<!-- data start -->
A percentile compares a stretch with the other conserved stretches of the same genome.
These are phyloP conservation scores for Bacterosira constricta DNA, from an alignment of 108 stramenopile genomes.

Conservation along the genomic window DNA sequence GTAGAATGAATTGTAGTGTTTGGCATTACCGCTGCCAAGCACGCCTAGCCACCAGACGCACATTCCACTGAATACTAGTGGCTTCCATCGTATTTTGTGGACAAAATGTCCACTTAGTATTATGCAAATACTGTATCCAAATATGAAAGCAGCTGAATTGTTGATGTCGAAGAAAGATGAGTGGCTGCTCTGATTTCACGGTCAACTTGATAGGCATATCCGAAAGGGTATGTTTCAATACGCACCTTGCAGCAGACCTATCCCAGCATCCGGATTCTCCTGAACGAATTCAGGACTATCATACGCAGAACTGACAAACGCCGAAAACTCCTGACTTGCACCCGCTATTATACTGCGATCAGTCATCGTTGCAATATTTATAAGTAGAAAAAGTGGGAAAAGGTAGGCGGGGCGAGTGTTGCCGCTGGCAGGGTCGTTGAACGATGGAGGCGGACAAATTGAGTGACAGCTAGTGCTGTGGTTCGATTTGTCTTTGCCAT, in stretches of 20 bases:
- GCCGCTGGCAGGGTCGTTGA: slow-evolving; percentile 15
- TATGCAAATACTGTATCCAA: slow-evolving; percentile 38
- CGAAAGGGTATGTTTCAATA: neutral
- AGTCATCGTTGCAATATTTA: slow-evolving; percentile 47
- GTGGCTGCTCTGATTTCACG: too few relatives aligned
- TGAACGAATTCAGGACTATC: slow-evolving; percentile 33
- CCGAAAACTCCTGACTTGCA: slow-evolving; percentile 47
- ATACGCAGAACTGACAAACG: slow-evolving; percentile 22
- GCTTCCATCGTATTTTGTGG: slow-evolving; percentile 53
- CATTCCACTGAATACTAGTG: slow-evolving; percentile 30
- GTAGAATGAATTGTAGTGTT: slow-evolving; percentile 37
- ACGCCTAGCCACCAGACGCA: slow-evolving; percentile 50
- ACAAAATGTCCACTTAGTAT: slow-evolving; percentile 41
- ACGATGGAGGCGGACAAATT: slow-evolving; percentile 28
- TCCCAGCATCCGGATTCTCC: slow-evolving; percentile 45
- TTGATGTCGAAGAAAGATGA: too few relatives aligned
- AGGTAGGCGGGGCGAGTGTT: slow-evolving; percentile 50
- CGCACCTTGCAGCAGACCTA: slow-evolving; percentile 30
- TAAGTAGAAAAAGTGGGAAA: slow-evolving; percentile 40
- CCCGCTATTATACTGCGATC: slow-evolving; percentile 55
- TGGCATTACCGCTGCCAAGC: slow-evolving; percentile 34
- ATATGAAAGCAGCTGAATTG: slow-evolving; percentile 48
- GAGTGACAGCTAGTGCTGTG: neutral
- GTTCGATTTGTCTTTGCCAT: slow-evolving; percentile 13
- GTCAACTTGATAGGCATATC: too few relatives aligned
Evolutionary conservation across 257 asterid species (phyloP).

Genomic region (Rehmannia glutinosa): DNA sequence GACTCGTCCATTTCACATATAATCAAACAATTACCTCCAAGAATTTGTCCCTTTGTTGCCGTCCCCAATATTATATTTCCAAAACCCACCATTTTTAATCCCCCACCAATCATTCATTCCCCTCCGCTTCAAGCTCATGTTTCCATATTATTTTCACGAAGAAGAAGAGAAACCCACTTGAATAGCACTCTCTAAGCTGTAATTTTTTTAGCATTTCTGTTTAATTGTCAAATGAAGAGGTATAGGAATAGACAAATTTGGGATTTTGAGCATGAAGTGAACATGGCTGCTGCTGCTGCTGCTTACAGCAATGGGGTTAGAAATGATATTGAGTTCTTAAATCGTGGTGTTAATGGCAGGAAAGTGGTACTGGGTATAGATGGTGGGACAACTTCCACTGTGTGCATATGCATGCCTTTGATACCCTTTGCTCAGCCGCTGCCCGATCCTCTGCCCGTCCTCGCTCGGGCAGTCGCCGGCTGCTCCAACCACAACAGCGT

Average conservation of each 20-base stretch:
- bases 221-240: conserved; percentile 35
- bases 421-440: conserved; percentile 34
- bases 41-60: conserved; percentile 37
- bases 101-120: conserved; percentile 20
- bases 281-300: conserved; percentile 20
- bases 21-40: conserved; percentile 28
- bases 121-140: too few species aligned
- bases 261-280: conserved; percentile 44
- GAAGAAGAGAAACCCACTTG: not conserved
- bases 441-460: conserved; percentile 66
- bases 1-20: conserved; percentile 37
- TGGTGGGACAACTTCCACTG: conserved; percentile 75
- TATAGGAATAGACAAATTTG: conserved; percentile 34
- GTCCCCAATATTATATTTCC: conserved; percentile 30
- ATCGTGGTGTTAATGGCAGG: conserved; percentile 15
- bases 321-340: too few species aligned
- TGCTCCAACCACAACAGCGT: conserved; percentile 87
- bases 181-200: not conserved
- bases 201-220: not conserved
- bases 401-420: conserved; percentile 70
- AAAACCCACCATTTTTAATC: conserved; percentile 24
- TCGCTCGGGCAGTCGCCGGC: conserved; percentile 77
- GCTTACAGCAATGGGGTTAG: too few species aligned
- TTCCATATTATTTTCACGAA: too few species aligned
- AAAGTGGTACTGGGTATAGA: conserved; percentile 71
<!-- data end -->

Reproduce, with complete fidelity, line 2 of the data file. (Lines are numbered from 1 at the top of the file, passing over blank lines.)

These are phyloP conservation scores for Bacterosira constricta DNA, from an alignment of 108 stramenopile genomes.